Joss Whedon’s ‘Much Ado About Nothing’

Joss Whedon’s adaptation of Shakespeare’s Much Ado About Nothing had its U.S. premiere yesterday at SXSW, and its trailer was also just released. To commemorate, the Much Ado official party bus:

Much-Ado-Party-Bus

I had the opportunity to go to the world premiere of Much Ado at the Toronto International Film Festival, and I can tell you, it is incredible. I have written on it extensively for my own work, but don’t feel like sifting through all those pages to find something short enough and pertinent enough to share with you right now. So instead, I’ll just leave you with the beautifully jazzy trailer and extend an invitation to celebrate with me this wonderful film.

Huzzah!

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‘Community’ Comes Back Tonight!

I think Community is probably one of the most genius shows ever made. It capitalizes on the intertextuality that so pervades our culture right now and rewards its viewers with sly references and long-running gags. The commentary it makes on pop culture and the state of television today, as well as the historical tradition of the medium, is sharp, witty, and never fails to make me laugh. If you aren’t watching it, you should be. Seriously. To give you a brief sample of its amazingness, here are twelve seconds of delight that make me laugh every time:

This cult hit has a hugely dedicated fan base, a fan base that has been eagerly anticipating the season four premiere, airing tonight, specifically because of a big change. Dan Harmon, the show’s creator and brilliant showrunner for the past three years, has been replaced by veteran sitcom producers David Guarascio and Moses Port (Just Shoot Me!, The IT CrowdAliens in America, Happy Endings). I’m not questioning the ability of these two men, but I do have concerns about how well they will be able to fill the massive shoes left by Harmon, and if their take on the show will ever be able to capture the essence of what Community really is.

So with tonight’s premiere finally upon us, I’d love to know what you think of it. Check out this review, which identifies some of the problems with the episode, but also encourages us to go easy on Guarascio and Port as they undertake this incredibly intimidating project. Let’s just hope they get into their groove and guide us through Six Seasons and a Movie.

‘Community’: The New Regime
Liz Medendorp @ PopMatters

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The new episode, airing 7 February, ends with a general nod to fans’ concerns when Dean Pelton (Jim Rash) announces, “I don’t know why I was so worried about change; this year is gonna be great!” But the episode that precedes, while mostly maintaining the zany antics and genre-bending tendencies so characteristic of the show, seems subdued and ultimately fails to give reason for the dean’s prediction.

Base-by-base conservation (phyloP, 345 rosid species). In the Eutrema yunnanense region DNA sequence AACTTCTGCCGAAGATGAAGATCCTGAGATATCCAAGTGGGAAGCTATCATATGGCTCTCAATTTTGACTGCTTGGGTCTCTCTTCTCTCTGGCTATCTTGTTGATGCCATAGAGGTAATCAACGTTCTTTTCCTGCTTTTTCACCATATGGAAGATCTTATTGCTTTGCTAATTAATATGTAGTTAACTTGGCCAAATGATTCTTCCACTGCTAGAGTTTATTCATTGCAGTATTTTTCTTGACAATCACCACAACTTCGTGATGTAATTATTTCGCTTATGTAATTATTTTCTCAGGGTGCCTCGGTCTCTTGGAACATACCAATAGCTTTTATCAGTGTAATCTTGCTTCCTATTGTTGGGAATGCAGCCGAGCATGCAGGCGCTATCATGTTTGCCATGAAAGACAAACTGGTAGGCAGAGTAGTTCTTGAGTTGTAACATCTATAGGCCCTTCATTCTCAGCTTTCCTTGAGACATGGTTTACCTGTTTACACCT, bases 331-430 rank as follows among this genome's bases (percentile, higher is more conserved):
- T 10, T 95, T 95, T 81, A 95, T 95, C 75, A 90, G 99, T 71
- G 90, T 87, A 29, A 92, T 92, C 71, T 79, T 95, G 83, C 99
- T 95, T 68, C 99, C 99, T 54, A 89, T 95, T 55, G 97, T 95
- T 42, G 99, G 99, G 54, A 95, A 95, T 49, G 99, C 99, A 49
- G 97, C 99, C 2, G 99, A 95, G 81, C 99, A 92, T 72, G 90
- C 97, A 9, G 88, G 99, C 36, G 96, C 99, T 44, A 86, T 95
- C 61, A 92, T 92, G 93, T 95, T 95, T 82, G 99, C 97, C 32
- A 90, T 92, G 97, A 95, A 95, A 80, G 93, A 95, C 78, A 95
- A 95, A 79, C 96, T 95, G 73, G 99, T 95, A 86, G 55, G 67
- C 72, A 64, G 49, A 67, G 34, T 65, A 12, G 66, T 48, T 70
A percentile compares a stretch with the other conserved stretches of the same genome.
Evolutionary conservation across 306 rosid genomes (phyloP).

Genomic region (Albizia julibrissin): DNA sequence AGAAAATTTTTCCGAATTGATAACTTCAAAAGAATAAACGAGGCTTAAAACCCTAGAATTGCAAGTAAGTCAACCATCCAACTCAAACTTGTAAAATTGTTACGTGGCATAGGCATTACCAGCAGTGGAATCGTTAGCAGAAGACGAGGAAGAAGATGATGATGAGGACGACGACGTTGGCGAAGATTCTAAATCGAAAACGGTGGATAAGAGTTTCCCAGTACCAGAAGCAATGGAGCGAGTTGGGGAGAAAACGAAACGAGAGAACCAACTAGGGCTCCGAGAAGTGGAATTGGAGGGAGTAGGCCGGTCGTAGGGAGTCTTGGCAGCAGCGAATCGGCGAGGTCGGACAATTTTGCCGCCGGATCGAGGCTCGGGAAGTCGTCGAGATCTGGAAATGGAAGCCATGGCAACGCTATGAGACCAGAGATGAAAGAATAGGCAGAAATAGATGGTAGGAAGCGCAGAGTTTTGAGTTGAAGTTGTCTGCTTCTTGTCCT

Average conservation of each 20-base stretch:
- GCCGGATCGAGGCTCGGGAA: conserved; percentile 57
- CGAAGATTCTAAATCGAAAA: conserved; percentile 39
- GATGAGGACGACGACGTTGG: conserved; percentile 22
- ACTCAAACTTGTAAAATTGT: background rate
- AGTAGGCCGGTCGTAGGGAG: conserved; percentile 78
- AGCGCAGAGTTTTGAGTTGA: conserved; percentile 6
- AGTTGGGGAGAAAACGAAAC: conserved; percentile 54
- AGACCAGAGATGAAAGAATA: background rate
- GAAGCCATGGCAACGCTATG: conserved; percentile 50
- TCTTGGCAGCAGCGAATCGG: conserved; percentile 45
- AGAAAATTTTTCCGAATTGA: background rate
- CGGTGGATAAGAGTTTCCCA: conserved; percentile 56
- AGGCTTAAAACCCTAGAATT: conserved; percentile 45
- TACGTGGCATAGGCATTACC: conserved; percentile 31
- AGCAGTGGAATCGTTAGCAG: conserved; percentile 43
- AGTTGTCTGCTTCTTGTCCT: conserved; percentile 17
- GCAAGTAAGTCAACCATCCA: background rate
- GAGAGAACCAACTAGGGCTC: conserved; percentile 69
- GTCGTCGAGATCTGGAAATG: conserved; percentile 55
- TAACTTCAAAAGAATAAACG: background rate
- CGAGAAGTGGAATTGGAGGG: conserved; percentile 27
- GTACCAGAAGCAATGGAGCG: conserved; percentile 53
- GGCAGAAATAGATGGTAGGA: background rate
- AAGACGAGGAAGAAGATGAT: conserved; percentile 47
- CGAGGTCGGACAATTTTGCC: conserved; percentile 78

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‘Deception’: Deceptively Intriguing

A new crime investigation show, Deception, premiered on NBC last night, and while the premise seems intriguing enough, I’m not sure how sustainable it will be.

After the scandal of a young socialite’s death, the intrigue of this show centers around the dark secrets of her distinguished family and the tense, complex relationships between them. Deception then deceives us into thinking it is a show about solving a murder, hooking the viewer with a “whodunit”-type mystery, but in fact reveals itself to be more about the characters—exploring their relationships and inner struggles. While the members of this wealthy family could very easily come off as one-dimensional, the secrets they hide give these archetypal rich snobs a certain depth that makes them both intriguing and believable.

However, if the pilot is any indication as to the style of the show, most of the action seems to happen in the past. As secrets continue to be uncovered and as memories begin to resurface, flashbacks are (almost over-)used to help illustrate them. In the present, then, we find the characters spending most of their time simply talking about the past. Granted, as a pilot this episode does have to deal with a lot of exposition, but, especially seeing as this show is so character-driven, it would be all too easy to let action fall by the wayside. To be sure, a lot of action is not necessarily vital to maintaining interest if the characters are compelling enough, as they seem to potentially be, but a focus on the past can keep the story from moving forward.

The pilot then begs the question: where can you go with this? The complex relationships and the many skeletons in the Bowers family closet will certainly provide enough material to last at least until the end of the season, but at some point the murder will have to be solved, thus ending the investigation. While the family’s laundry list of secrets certainly appears to be never-ending, it is doubtful that they could carry the show through multiple seasons. If Deception hopes to have a long life, then, it will have to do more. Especially if it stays mired in the past and the secrets to be found there, the series won’t be able to move into the future.

Did you catch the premiere? Tell me what you thought.

Meagan Good Goes Undercover in ‘Deception’
Liz Medendorp @ PopMatters

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It opens like a standard crime investigation show: late at night, a shadowy figure follows a young woman to her car; by morning, she’s dead. But Deception isn’t just another crime procedural, as it seems to be. Instead, it’s another investigation of the dark secrets of the wealthy, who have a lot to hide.”

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